Shinji Hashimoto, Executive Producer on the Final Fantasy series, recently spoke to The Hollywood Reporter about all things Final Fantasy. It has been revealed that Square Enix actually brings back the original development team that worked on a Final Fantasy title whenever they remaster that particular game, to ensure that it still delivers on fans’ expectations when compared to the original.
Hashimoto talked about Square Enix’s approach to remastering games. He even offered insight into the differences between developing a remaster, in comparison to a remade game. He said he always wants to treat the original version of a remastered or remade game with the respect that it deserves, because he is aware of all of the hard work and dedication that went into making the original games. He said things like outdated controls and visuals are naturally some of the things that need to be changed in order to make the newer versions of these titles accessible to everyone:
I always want to treat the original versions with a lot of respect, due in part to the great amount of thought and passion that the original team members dedicated to them. And I don’t mean in respect to the hardware, but more things like all the thought that went into the original pixel art. Things that were created back then specifically for the old tube television screens, the controls, issues that couldn’t be fixed at the time—these are the things that we want to revise and provide in our remasters, making adjustments to fit with current times and definitely so that the younger generation can play too.
Regarding differences between a remaster and a remake—in a remake, you rethink the original version all the way from the ground up. It’s actually quite an arduous task, and isn’t something that can be done for multiple games at the same time. I want to approach our future plans, which of course include the Final Fantasy VII Remake, in hopes that the players who love the originals will love the remakes as well.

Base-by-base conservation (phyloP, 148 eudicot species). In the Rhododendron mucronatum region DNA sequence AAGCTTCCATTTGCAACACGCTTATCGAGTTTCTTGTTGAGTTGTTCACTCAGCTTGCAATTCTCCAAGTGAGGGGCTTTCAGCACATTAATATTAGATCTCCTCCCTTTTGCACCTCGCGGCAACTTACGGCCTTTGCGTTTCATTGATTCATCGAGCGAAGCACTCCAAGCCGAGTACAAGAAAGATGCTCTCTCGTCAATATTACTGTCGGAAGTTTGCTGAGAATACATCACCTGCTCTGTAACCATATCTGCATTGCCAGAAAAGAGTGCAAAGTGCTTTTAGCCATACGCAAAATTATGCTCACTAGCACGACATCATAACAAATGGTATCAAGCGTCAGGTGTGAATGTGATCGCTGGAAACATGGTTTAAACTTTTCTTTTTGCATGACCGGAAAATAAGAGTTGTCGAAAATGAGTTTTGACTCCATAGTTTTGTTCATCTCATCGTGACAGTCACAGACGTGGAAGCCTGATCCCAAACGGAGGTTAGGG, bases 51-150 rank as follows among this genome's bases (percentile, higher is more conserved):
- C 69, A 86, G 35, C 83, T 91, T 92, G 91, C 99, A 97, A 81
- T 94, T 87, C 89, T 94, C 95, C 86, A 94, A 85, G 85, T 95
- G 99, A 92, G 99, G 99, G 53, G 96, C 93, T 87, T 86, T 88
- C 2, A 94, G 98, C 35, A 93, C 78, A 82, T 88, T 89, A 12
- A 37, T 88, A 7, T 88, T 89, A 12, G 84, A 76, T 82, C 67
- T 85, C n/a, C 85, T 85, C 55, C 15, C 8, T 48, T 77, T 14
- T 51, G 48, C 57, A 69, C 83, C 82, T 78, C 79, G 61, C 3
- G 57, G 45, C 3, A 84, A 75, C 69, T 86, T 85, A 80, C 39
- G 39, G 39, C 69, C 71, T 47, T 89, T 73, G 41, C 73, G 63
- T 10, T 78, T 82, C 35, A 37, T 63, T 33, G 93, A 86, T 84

The original Final Fantasy games development teams are brought to consult on remasters. They will then go over which elements need to be revised in order to match up with the modern gaming world. He cited things like the original 4:3 screen ratio needing to be updated to the modern 16:9 ratio or cultural references that needed to be revised as they were no longer relevant.
When asked why he thinks remastered games are so popular, Hashimoto said that he feels the main reason is because games are made much differently now, compared to the way things used to be done. He said that there was a certain drive from game developers to really make the game they wanted to make.
The original Final Fantasy games have definitely stuck with the people who played them in their teens or early twenties, becoming timeless classics over the years. Now that most of these people are older, they want to reminisce on simpler times. What better way to do that than by playing a remastered or remade version of a game that belongs to one of your favorite series?
Hashimoto had this to say:
People’s memories of each of the mainline Final Fantasy titles attest to how deeply this avenue of entertainment has impacted the lives of each of the players from back then. Though I’d love to introduce a brand new title once again for them to play in this generation, I still think that for people in their thirties or forties today, the mainline Final Fantasy titles they experienced as teens or in their twenties will always be unforgettable. With this significance in mind, we consider these past titles as treasures.”
Final Fantasy has been running for over 30 years, following its debut in 1987. There have been many different games in the series’ long running history, including 15 games in its mainline continuity. The series’ popularity even resulted in multiple films based off of the games, like Final Fantasy: The Spirits Within, which stars Alec Baldwin and Steve Buscemi.
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[Source: The Hollywood Reporter]